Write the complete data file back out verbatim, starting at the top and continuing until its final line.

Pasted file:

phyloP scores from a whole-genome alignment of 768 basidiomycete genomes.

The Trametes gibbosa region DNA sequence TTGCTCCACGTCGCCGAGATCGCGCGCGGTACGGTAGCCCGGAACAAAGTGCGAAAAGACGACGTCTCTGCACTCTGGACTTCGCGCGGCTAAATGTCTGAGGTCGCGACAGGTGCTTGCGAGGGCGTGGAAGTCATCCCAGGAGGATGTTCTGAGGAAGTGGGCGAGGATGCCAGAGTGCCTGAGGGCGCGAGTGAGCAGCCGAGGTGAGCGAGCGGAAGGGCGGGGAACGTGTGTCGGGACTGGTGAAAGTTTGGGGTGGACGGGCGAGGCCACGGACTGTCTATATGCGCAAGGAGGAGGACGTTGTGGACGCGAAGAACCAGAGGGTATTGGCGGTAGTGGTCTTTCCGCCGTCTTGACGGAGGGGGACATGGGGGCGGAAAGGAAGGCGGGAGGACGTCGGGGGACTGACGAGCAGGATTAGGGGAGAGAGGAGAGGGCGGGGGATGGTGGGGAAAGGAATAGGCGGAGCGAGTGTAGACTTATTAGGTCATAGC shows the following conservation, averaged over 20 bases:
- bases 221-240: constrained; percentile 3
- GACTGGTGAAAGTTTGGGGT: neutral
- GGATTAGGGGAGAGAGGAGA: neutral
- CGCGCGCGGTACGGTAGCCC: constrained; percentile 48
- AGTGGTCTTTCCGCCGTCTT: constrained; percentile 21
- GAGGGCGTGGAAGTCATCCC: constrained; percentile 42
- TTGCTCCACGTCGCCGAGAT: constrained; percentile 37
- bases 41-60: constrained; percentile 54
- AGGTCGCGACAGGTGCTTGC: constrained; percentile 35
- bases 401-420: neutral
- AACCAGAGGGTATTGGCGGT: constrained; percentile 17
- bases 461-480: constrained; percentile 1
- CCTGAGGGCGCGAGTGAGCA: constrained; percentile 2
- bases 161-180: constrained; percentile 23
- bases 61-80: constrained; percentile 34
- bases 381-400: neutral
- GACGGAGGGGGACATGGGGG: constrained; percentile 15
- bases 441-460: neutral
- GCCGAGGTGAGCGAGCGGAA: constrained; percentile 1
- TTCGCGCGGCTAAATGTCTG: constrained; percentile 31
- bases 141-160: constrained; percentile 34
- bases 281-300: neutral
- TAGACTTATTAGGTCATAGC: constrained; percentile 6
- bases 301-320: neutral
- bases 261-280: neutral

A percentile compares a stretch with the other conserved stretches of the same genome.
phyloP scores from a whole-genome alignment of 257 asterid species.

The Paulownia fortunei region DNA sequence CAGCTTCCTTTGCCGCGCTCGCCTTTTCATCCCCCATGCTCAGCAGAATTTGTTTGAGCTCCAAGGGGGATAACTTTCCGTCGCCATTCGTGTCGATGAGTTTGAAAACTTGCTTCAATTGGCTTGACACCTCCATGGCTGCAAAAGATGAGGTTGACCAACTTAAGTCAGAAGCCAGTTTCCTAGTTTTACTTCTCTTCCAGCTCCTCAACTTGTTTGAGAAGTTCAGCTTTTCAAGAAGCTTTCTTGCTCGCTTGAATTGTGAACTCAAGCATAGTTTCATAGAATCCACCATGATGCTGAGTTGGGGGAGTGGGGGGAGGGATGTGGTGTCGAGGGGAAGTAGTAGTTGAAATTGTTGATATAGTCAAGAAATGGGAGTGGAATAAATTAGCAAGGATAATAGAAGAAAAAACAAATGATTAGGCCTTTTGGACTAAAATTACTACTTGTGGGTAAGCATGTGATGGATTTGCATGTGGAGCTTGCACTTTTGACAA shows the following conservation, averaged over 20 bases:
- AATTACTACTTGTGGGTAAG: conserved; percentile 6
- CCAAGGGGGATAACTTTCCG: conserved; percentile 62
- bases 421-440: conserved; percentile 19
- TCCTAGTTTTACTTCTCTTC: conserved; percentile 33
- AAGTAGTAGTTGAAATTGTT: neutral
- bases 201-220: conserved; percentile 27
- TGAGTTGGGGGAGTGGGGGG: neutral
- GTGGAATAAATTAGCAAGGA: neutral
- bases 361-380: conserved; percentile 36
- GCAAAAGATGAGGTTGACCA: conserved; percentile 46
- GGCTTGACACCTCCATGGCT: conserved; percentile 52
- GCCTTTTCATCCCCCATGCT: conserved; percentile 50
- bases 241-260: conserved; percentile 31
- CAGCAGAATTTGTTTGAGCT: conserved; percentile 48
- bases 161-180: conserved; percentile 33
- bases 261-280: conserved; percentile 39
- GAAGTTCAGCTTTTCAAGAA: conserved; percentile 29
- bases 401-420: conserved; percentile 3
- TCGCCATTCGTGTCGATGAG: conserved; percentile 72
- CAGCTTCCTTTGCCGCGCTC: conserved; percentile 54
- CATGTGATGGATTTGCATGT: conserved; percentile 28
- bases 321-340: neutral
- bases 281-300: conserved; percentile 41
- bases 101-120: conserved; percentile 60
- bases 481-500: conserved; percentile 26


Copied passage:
phyloP scores from a whole-genome alignment of 768 basidiomycete genomes.

The Trametes gibbosa region DNA sequence TTGCTCCACGTCGCCGAGATCGCGCGCGGTACGGTAGCCCGGAACAAAGTGCGAAAAGACGACGTCTCTGCACTCTGGACTTCGCGCGGCTAAATGTCTGAGGTCGCGACAGGTGCTTGCGAGGGCGTGGAAGTCATCCCAGGAGGATGTTCTGAGGAAGTGGGCGAGGATGCCAGAGTGCCTGAGGGCGCGAGTGAGCAGCCGAGGTGAGCGAGCGGAAGGGCGGGGAACGTGTGTCGGGACTGGTGAAAGTTTGGGGTGGACGGGCGAGGCCACGGACTGTCTATATGCGCAAGGAGGAGGACGTTGTGGACGCGAAGAACCAGAGGGTATTGGCGGTAGTGGTCTTTCCGCCGTCTTGACGGAGGGGGACATGGGGGCGGAAAGGAAGGCGGGAGGACGTCGGGGGACTGACGAGCAGGATTAGGGGAGAGAGGAGAGGGCGGGGGATGGTGGGGAAAGGAATAGGCGGAGCGAGTGTAGACTTATTAGGTCATAGC shows the following conservation, averaged over 20 bases:
- bases 221-240: constrained; percentile 3
- GACTGGTGAAAGTTTGGGGT: neutral
- GGATTAGGGGAGAGAGGAGA: neutral
- CGCGCGCGGTACGGTAGCCC: constrained; percentile 48
- AGTGGTCTTTCCGCCGTCTT: constrained; percentile 21
- GAGGGCGTGGAAGTCATCCC: constrained; percentile 42
- TTGCTCCACGTCGCCGAGAT: constrained; percentile 37
- bases 41-60: constrained; percentile 54
- AGGTCGCGACAGGTGCTTGC: constrained; percentile 35
- bases 401-420: neutral
- AACCAGAGGGTATTGGCGGT: constrained; percentile 17
- bases 461-480: constrained; percentile 1
- CCTGAGGGCGCGAGTGAGCA: constrained; percentile 2
- bases 161-180: constrained; percentile 23
- bases 61-80: constrained; percentile 34
- bases 381-400: neutral
- GACGGAGGGGGACATGGGGG: constrained; percentile 15
- bases 441-460: neutral
- GCCGAGGTGAGCGAGCGGAA: constrained; percentile 1
- TTCGCGCGGCTAAATGTCTG: constrained; percentile 31
- bases 141-160: constrained; percentile 34
- bases 281-300: neutral
- TAGACTTATTAGGTCATAGC: constrained; percentile 6
- bases 301-320: neutral
- bases 261-280: neutral

A percentile compares a stretch with the other conserved stretches of the same genome.
phyloP scores from a whole-genome alignment of 257 asterid species.

The Paulownia fortunei region DNA sequence CAGCTTCCTTTGCCGCGCTCGCCTTTTCATCCCCCATGCTCAGCAGAATTTGTTTGAGCTCCAAGGGGGATAACTTTCCGTCGCCATTCGTGTCGATGAGTTTGAAAACTTGCTTCAATTGGCTTGACACCTCCATGGCTGCAAAAGATGAGGTTGACCAACTTAAGTCAGAAGCCAGTTTCCTAGTTTTACTTCTCTTCCAGCTCCTCAACTTGTTTGAGAAGTTCAGCTTTTCAAGAAGCTTTCTTGCTCGCTTGAATTGTGAACTCAAGCATAGTTTCATAGAATCCACCATGATGCTGAGTTGGGGGAGTGGGGGGAGGGATGTGGTGTCGAGGGGAAGTAGTAGTTGAAATTGTTGATATAGTCAAGAAATGGGAGTGGAATAAATTAGCAAGGATAATAGAAGAAAAAACAAATGATTAGGCCTTTTGGACTAAAATTACTACTTGTGGGTAAGCATGTGATGGATTTGCATGTGGAGCTTGCACTTTTGACAA shows the following conservation, averaged over 20 bases:
- AATTACTACTTGTGGGTAAG: conserved; percentile 6
- CCAAGGGGGATAACTTTCCG: conserved; percentile 62
- bases 421-440: conserved; percentile 19
- TCCTAGTTTTACTTCTCTTC: conserved; percentile 33
- AAGTAGTAGTTGAAATTGTT: neutral
- bases 201-220: conserved; percentile 27
- TGAGTTGGGGGAGTGGGGGG: neutral
- GTGGAATAAATTAGCAAGGA: neutral
- bases 361-380: conserved; percentile 36
- GCAAAAGATGAGGTTGACCA: conserved; percentile 46
- GGCTTGACACCTCCATGGCT: conserved; percentile 52
- GCCTTTTCATCCCCCATGCT: conserved; percentile 50
- bases 241-260: conserved; percentile 31
- CAGCAGAATTTGTTTGAGCT: conserved; percentile 48
- bases 161-180: conserved; percentile 33
- bases 261-280: conserved; percentile 39
- GAAGTTCAGCTTTTCAAGAA: conserved; percentile 29
- bases 401-420: conserved; percentile 3
- TCGCCATTCGTGTCGATGAG: conserved; percentile 72
- CAGCTTCCTTTGCCGCGCTC: conserved; percentile 54
- CATGTGATGGATTTGCATGT: conserved; percentile 28
- bases 321-340: neutral
- bases 281-300: conserved; percentile 41
- bases 101-120: conserved; percentile 60
- bases 481-500: conserved; percentile 26